FIRST HAND LEARNING E-NEWSLETTER
Vol. 4, No. 3
IN THIS ISSUE:
1. “I DIDN'T REALIZE THERE WERE SO MANY OPPORTUNITIES FOR OUTDOOR LEARNING AT MY SCHOOL”
2. INTRODUCING A JOURNAL FOR VERY YOUNG INVESTIGATORS
3. WHAT’S IN THERE? SETTING TRAPS FOR INQUIRY
1. OUTDOOR PROFESSIONAL DEVELOPMENT EXPERIENCES INSPIRE TEACHERS
First Hand Learning staff have been busy traversing the country sharing strategies for developing outdoor inquiries with students. Response has been enthusiastic and we’ve enjoyed collaborating with teachers in Linden, NJ, Arlington, VA, and Boston, MA, to name just a few of our stops. We hope that many of you whom we have met on our travels will share what happens in – and out of – your classrooms with us.
On March 26th, 2008 FHL presented its fourth NSTA Professional Development Institute (PDI) entitled The Outdoor Classroom: A Natural Path to Science and Literacy. Held at the Massachusetts Audubon’s new George Robert White Conservation Center, Boston’s first municipal green building, the institute focused on developing field guides to the environment surrounding the school as a way of linking science with language development. The 52 registrants from around the country and abroad represented the largest PDI attendance at this year’s NSTA annual conference. Read more at http://www.firsthandlearning.org/nsta_08_recap.html, where you can also see an example of a field guide entry crafted by 5th grade students.
If you missed this year’s NSTA national conference, consider making plans now for March 2009, when FHL will be in New Orleans to offer another PDI experience. Keep checking http://www.nsta.org/ for details.
Pat McGlashan, FHL’s Director of Curriculum Development, spent several days this spring in Las Vegas, NV with a group of committed teachers exploring outdoor investigations. Participants practiced recording observations in journals, mapping their surroundings, making collections, developing field guides, and tracking animal behavior. They then had opportunities to discuss these strategies and how best to implement them in their classrooms. Here are some of their evaluation comments:
“Great information that teachers can modify for direct hands-on use.”
“I liked going outside and really doing what is being talked about.”
“I really enjoyed the activities of the day and the resource materials presented. I especially enjoyed meeting other teachers and listening to their ideas.”
“I love to see my kids engaged in learning. I think this is a great way to do it, even the quiet kids.”
“An awesome experience! How nice it is to leave a training excited to go back to work on Monday just to implement the strategies learned.”
The Outdoor Inquiries® workshop was one component of the Las Vegas teachers’ ongoing professional development. Mary Weisenmiller, Project Facilitator for K-5 Science, reported on the teachers' recent visit "to a brand new school courtyard, which appeared to have nothing worth studying... but we uncovered a multitude of evidence of life, and inquiry questions abounded."Are you interested in professional development experiences for your district? Learn more about hosting an Outdoor Inquiries® workshop here: http://www.firsthandlearning.org/oi_products_overview.html
2. THE YOUNG OBSERVER'S NOTEBOOK COMING SOON!
First Hand Learning’s Field Journal encourages students to record their observations in writing and drawing. It has been a well-received and popular tool with teachers eager to use science notebooks effectively with their upper elementary and middle school students.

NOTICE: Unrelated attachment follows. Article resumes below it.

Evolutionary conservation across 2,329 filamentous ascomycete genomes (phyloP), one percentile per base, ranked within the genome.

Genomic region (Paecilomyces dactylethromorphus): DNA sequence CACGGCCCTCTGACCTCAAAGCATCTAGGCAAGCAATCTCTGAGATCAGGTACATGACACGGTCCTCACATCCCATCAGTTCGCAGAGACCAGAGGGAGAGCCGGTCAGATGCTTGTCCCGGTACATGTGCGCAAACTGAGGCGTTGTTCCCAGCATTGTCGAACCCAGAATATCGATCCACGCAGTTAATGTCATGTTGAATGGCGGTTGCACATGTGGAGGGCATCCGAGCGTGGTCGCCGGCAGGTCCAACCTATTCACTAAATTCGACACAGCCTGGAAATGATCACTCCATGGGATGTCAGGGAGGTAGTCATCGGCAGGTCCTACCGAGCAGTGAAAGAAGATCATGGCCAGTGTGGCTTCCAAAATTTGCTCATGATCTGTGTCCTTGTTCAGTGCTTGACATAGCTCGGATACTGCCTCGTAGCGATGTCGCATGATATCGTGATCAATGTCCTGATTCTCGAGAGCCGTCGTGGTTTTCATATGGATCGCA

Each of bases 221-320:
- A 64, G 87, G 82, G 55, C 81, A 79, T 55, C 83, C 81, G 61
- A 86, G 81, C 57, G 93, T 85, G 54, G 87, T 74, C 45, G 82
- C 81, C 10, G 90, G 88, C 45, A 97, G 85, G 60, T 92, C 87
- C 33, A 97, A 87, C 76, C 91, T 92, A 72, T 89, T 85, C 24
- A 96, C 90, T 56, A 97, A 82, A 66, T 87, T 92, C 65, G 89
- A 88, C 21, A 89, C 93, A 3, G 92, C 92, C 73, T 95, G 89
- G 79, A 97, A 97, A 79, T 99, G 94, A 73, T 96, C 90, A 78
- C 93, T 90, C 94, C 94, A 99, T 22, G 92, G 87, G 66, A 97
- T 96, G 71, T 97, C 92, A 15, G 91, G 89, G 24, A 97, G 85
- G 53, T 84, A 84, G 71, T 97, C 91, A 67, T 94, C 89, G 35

Requests have been growing for FHL to design a notebook to be used specifically with younger children in the primary grades. And now First Hand Learning is pleased to announce the imminent publication of “THE YOUNG OBSERVER'S NOTEBOOK” a version that encourages younger students to begin to practice and grow recording skills from an early age.
Teachers around the country are currently completing a field test of THE YOUNG OBSERVER'S NOTEBOOK and we expect a finished product to be available in September.
To review the layout, and for ordering information Click here
Don’t forget to order your journals for the new school year! See http://www.firsthandlearning.org/catalog/catalog_frameset6.html for details. Please note that MY FIRST JOURNAL is available at an introductory rate of $249 for a case of 125 journals.
3. PITFALL TRAPS FOR COOL SUMMER INQUIRIES
Looking for an outdoor experience that offers lots of opportunities for experimentation and excitement this summer – but not too much danger of heatstroke? Why not try setting some pitfall traps.
These simple collection devices are a staple of entomologists. By sinking smooth-sided containers into the soil you can collect a fascinating array of insect life. By manipulating different variables you can easily begin to conduct some interesting experiments. Does the location of the trap affect what and how many insects are collected? What if you set the traps with bait? What will you catch – and what bait is most effective for which animals? The possibilities are endless.
Here are directions for making a pitfall trap: http://insects.about.com/od/entomologytools/ht/byopitfalltrap.htm
And here is a very brief overview written for students: http://www.bbc.co.uk/scotland/education/bitesize/standa
Just remember to check the traps frequently, free the prisoners after you’ve examined them, and always remove the traps after the inquiries are finished.Happy hunting!
The First Hand Learning Catalog offers nature journals, hands-on science kits, posters, and more. Go to www.firsthandlearning.org/catalog/catalog_frameset.html
We hope you found this edition of the FIRSTHAND E-NEWSLETTER informative. Please contact us with any comments, suggestions, or questions you may have by emailing us at: firstname.lastname@example.org.
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